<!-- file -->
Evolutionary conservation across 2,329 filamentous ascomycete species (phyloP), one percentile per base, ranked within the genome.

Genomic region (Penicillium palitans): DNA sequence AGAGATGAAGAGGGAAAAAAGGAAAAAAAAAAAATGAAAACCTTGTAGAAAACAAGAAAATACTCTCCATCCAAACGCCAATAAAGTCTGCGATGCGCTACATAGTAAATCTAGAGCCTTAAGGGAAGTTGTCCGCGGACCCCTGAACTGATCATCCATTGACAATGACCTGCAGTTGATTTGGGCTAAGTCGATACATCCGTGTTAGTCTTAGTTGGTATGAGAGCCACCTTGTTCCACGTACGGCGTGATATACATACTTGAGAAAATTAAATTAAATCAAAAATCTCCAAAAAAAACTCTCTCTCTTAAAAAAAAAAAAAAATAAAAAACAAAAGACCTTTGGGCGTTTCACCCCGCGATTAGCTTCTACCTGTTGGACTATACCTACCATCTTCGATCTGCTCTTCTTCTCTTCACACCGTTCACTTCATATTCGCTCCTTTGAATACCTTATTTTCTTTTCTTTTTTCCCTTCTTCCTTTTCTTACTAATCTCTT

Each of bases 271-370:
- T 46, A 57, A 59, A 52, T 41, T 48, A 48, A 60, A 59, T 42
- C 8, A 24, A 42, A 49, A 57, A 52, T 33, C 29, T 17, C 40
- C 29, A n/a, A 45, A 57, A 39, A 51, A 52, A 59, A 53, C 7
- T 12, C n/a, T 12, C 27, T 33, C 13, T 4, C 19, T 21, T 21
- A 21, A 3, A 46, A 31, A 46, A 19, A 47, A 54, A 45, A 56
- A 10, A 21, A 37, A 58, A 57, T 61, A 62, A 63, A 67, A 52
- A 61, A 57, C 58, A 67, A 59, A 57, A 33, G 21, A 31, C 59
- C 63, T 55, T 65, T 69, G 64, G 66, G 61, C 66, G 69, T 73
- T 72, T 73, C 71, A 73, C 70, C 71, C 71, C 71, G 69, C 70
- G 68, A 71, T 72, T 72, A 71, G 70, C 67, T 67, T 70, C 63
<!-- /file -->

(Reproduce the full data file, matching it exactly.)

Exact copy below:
Evolutionary conservation across 2,329 filamentous ascomycete species (phyloP), one percentile per base, ranked within the genome.

Genomic region (Penicillium palitans): DNA sequence AGAGATGAAGAGGGAAAAAAGGAAAAAAAAAAAATGAAAACCTTGTAGAAAACAAGAAAATACTCTCCATCCAAACGCCAATAAAGTCTGCGATGCGCTACATAGTAAATCTAGAGCCTTAAGGGAAGTTGTCCGCGGACCCCTGAACTGATCATCCATTGACAATGACCTGCAGTTGATTTGGGCTAAGTCGATACATCCGTGTTAGTCTTAGTTGGTATGAGAGCCACCTTGTTCCACGTACGGCGTGATATACATACTTGAGAAAATTAAATTAAATCAAAAATCTCCAAAAAAAACTCTCTCTCTTAAAAAAAAAAAAAAATAAAAAACAAAAGACCTTTGGGCGTTTCACCCCGCGATTAGCTTCTACCTGTTGGACTATACCTACCATCTTCGATCTGCTCTTCTTCTCTTCACACCGTTCACTTCATATTCGCTCCTTTGAATACCTTATTTTCTTTTCTTTTTTCCCTTCTTCCTTTTCTTACTAATCTCTT

Each of bases 271-370:
- T 46, A 57, A 59, A 52, T 41, T 48, A 48, A 60, A 59, T 42
- C 8, A 24, A 42, A 49, A 57, A 52, T 33, C 29, T 17, C 40
- C 29, A n/a, A 45, A 57, A 39, A 51, A 52, A 59, A 53, C 7
- T 12, C n/a, T 12, C 27, T 33, C 13, T 4, C 19, T 21, T 21
- A 21, A 3, A 46, A 31, A 46, A 19, A 47, A 54, A 45, A 56
- A 10, A 21, A 37, A 58, A 57, T 61, A 62, A 63, A 67, A 52
- A 61, A 57, C 58, A 67, A 59, A 57, A 33, G 21, A 31, C 59
- C 63, T 55, T 65, T 69, G 64, G 66, G 61, C 66, G 69, T 73
- T 72, T 73, C 71, A 73, C 70, C 71, C 71, C 71, G 69, C 70
- G 68, A 71, T 72, T 72, A 71, G 70, C 67, T 67, T 70, C 63